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May 7, 2010 | 2 minute read

President’s Cancer Panel Overlooks Known Lifestyle Habits for Cancer Prevention

Yesterday, news of the President’s Cancer Panel’s report on environmental contaminants possibly leading to cancer splashed across all the major news outlets. The President’s Cancer Panel is an advisory group consisting of two scientists (normally three but one place is still empty).

In a letter to the President, the Panel writes that “the true burden of environmentally induced cancer has been grossly underestimated.” You can read the full report here.

Examining the link between environmental pollutants and cancer risk is important, and one that does need more research. But in writing a 240-page report, the Panel failed to mention basic lifestyle factors that research clearly shows can prevent the majority of cancer cases. Scientists estimate that about one-third of the most common cancers could be prevented by eating a healthy diet, being physically active and maintaining a healthy weight.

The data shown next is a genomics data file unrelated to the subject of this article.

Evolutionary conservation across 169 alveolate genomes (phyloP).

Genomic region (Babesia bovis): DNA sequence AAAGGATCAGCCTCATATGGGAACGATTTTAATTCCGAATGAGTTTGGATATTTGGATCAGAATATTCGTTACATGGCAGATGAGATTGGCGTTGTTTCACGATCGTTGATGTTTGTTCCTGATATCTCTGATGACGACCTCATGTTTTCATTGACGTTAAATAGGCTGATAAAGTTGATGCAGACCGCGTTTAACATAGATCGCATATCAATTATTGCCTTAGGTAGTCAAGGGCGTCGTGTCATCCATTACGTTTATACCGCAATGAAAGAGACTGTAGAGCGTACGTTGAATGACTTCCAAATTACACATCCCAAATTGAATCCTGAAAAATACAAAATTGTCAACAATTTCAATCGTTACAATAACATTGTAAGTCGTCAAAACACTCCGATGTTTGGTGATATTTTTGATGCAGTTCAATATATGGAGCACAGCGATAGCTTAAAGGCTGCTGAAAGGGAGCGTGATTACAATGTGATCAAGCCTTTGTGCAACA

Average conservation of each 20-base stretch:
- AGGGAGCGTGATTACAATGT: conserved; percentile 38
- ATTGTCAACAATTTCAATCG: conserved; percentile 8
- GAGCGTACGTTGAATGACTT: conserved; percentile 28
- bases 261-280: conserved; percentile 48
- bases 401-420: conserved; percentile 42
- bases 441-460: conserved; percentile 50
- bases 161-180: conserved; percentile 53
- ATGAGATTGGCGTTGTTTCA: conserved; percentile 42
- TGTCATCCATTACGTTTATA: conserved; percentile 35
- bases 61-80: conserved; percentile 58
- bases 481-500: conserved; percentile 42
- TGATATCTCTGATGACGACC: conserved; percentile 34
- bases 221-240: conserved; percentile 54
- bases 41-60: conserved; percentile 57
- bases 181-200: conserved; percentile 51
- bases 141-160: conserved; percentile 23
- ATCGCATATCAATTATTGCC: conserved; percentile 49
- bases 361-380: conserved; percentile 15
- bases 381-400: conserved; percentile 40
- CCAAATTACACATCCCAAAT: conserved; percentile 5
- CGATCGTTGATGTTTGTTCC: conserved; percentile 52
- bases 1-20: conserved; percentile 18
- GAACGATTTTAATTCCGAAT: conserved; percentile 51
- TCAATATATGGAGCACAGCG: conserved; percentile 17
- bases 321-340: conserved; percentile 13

Tobacco use is a separate risk factor that is itself responsible for one-third of all cancer deaths. AICR’s 2009 report, Policy and Action for Cancer Prevention, determined how patterns of diet, physical activity and weight affect the risk of different cancers. You can read a summary.

These are choices people can make today that will help lower their risk of cancer.

What do you think of the findings of the Panel’s report? Do you think cancer prevention policies should focus on healthy lifestyle habits, environmental contaminants, or both?

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